Bukowski summed up his philosophy in a letter he wrote in 1963: "Somebody [...] asked me: 'What do you do? How do you write, create?' You don't, I told them. You don't try. That's very important: 'not' to try, either for Cadillacs, creation or immortality. You wait, and if nothing happens, you wait some more. It's like a bug high on the wall. You wait for it to come to you. When it gets close enough you reach out, slap out and kill it. Or if you like its looks you make a pet out of it."

Today is the birthday of English philosopher and playwright Catharine Trotter Cockburn (1679) (books by this author), born in London. Not much is known of her childhood, except that her father, a sea captain, died of the plague when Catharine was four, and the family struggled to get by. She was a precocious child and taught herself to read and write at an early age. Her first novel, Adventures of a Young Lady (1693), was published anonymously when she was 14. She also learned French and Latin, and was a moderately successful playwright; her first play, Agnes de Castro, was produced when she was just 16, and she wrote and staged four more in the next few years. When she wasn't writing plays, she was reading philosophy, mostly the work of John Locke. She published her first philosophical essay, The Defence of Mr. Lock's [sic] Essay of Human Understanding (1702), at the age of 23, and Locke was so impressed that he sent her money and books. She married clergyman Patrick Cockburn in 1708, and gave up writing until 1726. She went on to publish two more works of moral philosophy; these, along with her letters, were published as her collected works after her death in 1749.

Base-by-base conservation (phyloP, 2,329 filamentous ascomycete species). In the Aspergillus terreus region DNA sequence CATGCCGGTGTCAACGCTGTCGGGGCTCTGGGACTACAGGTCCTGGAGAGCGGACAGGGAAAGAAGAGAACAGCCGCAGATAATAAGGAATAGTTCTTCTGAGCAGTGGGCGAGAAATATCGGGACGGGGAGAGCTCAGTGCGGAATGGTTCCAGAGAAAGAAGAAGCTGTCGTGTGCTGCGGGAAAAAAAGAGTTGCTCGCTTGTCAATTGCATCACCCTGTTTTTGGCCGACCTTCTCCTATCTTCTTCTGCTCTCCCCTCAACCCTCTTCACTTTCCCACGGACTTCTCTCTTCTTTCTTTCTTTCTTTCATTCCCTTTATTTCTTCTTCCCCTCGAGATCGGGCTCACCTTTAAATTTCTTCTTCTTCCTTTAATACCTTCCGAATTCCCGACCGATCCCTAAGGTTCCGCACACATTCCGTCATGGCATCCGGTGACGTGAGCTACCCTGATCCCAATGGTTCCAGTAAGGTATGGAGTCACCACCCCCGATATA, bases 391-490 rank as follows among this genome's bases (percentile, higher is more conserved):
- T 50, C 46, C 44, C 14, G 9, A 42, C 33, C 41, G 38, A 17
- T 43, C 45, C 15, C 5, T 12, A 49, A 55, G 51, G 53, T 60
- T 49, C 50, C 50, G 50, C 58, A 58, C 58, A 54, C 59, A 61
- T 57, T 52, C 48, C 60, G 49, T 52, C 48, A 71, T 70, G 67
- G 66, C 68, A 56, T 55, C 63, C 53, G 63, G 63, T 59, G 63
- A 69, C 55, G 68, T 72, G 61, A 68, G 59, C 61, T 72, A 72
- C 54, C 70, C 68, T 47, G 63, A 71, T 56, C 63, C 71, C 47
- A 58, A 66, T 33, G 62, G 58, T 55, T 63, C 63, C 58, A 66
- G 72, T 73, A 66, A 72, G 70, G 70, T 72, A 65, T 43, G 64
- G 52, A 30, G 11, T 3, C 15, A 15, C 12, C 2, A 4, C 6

On this date in 1896, gold was discovered in the Yukon Territory in Canada, sparking the Klondike Gold Rush. George Carmack, Skookum Jim Mason, and Tagish Charlie found the gold in Rabbit Creek, near Dawson. They christened the creek "Bonanza Creek," and word spread among the locals, who staked claims and were soon gathering up the plentiful ore.

The discovery of large amounts of gold didn't hit the Seattle and San Francisco newspapers for almost a year, but when it did, a hundred thousand people set off for the Yukon to make their fortunes. A few thousand did indeed strike it rich, but the rest made the arduous journey for nothing. There are famous photographs of the long lines of prospectors and their pack animals trekking through the snowy mountains, all of them heavy laden because the Mounties required everyone to bring a year's supply of provisions. But starvation was not uncommon, and one man reportedly boiled his own boot so he could drink the broth. His story inspired the famous boot-eating scene in Charlie Chaplin's silent feature The Gold Rush (1925).